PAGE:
Aug 30, 2009

The Need to Make Things Straight

or How Things Can be Seen in a Different Light

How about the statement: “The US is the empire of our times”? Well, for some (surprisingly) it might be a shocker; for others, it’s already become a cliché. Let me play the devil’s advocate now, and try to look at the above-mentioned observation from the SIS 640 perspective.

Thussu refers to communication as a key tool for control and authority-maintenance. It was true at the time of Darius (5th century BC), Julius Ceasar (1st century BC), the Catholic Church in medieval Europe, the British Empire, the Communists in the USSR and Eastern Europe, and… the list can go on forever, but let’s turn to the United States today.

It is an undeniable fact that the Cold War necessitated the propaganda war, but I believe it is important to look at the core reason for the need of propaganda, in the first place. The entire “ideological rivalry” was nothing more than a strategic battle of two superpowers for global domination, while all the shimmering wording was a mere act of public diplomacy, trying to cloak the reality in a well-packaged and easy-to-internalize demagogy. Of course, the superpower battle was waged at many different levels and was manifested in various forms; and yet, its “public face” did not alter the essence of it.

VOA and RFE/RL immediately jump to mind. References have also been made to a state body – IIC – to implement the “international informational activities in support of the US national security policies and interests,” Project Truth being a part of it. (How much more explicit can it get? I bet Orwell was turning in his grave in 1981.) It all seemed to become obsolete by the early 1990s, as supposedly the other superpower was defeated never to rise again. But, as we can see now with the benefit of hindsight, the “end of history” is not that easy to bring about, and there is always an “enemy” to fight out there, especially when you need to maintain internal coherence and unity (hail Orwell and Leo Strauss!). So, the “information war” never stopped, be it against Saddam, Al Qaeda, Ahmadinejad, or even Putin.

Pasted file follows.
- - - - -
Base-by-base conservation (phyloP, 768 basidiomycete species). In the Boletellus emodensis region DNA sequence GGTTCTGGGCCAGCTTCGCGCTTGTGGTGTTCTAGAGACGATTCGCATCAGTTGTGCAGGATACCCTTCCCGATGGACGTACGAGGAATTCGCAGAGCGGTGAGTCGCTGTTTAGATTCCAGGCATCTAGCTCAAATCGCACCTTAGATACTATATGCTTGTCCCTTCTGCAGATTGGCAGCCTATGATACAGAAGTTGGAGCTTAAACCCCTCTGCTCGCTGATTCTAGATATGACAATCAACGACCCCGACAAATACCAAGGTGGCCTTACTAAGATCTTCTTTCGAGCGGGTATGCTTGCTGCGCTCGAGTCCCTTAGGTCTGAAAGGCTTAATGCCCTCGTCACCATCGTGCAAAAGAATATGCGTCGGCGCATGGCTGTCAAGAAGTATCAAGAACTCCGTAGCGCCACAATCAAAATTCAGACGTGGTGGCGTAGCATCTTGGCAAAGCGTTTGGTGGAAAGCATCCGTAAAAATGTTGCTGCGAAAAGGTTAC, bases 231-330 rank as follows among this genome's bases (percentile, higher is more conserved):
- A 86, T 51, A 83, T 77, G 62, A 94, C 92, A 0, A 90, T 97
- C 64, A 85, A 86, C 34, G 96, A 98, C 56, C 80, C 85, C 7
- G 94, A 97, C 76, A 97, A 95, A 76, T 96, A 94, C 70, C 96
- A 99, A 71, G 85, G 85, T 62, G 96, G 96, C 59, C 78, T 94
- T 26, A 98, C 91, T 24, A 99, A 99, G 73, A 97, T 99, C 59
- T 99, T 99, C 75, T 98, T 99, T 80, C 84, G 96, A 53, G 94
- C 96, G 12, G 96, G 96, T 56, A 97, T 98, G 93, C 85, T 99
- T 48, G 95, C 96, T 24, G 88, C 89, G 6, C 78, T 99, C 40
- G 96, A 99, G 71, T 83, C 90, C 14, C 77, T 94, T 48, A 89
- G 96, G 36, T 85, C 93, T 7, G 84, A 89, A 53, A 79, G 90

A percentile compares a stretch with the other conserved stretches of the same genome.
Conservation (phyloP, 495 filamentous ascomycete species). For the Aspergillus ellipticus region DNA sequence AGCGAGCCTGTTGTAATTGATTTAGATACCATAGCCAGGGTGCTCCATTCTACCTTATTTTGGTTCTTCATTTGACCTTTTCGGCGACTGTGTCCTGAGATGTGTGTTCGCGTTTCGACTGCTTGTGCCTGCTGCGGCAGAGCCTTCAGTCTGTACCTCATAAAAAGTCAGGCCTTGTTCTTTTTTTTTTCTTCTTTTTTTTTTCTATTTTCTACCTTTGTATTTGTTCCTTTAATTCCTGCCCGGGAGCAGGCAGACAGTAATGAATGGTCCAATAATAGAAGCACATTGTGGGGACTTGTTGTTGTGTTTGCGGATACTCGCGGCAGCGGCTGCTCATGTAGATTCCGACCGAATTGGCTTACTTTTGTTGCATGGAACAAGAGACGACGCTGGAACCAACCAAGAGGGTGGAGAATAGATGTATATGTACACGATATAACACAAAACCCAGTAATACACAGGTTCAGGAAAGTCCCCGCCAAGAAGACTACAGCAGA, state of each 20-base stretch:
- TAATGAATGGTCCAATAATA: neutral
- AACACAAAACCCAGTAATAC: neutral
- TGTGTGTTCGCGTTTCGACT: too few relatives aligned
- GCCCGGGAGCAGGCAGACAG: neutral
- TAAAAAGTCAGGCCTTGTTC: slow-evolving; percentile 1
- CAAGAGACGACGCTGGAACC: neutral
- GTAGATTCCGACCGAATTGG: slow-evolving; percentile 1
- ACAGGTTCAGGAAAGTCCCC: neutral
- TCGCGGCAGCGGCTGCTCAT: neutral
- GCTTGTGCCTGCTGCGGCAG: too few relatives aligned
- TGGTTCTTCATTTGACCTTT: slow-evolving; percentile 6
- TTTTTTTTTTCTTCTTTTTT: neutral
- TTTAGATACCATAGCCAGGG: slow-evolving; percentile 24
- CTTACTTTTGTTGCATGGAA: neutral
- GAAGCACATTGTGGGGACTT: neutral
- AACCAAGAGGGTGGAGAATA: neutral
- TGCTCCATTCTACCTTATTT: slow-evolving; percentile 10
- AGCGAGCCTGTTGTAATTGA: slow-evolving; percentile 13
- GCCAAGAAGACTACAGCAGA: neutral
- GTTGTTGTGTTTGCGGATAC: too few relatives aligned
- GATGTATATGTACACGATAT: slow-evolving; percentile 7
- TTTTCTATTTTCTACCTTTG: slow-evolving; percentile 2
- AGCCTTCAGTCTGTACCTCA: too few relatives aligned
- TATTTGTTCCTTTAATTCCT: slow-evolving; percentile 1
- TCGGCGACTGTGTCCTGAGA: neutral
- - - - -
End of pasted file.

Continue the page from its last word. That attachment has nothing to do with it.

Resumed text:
Yes, we are all familiar, especially after this week’s readings, with the fact that the culture of independent and private media is very strong in the US, and that it figures as one of the basic principles the American people hold so dear. But then, unlike the majority of other states, the US government is also a true representative of its people and, particularly, its major businesses and other interest groups. The power dynamic is two-way and should be viewed as a cycle: all parties affecting each other. Military and political actions follow certain interests, even if well-cloaked in demagogy (freedom, democracy, human rights, etc…). And even if not directly owned or controlled by the state, the media cannot really counter these interests. After all, given the commercial nature of these organizations, none of the American media would want to be stigmatized as unpatriotic (the gravest of all sins) or to have to deal with the Pentagon. News media, such as the BBC and – especially – Al Jazeera, are largely despised for not playing into the overall American message, and have become targets of the information war themselves (I highly recommend watching the documentary “Control Room” made by an Egyptian-American director, who explores the Pentagon-Al Jazeera tension in 2003-2004). Of course, it is not just the major foreign networks, but at least the DoD can be sure that the strongest patriotic ethos, as well as the supposed “ethical considerations” are resonating among the local media. This, however, cannot be guaranteed among the foreign media, especially if they are owned, controlled, or strongly influenced by their respective governments. Having them privatized (i.e. commercialized), would give the US the opportunity to indirectly influence their message as well, by playing into their commercial interests, which, in its turn, would help to exert political influence.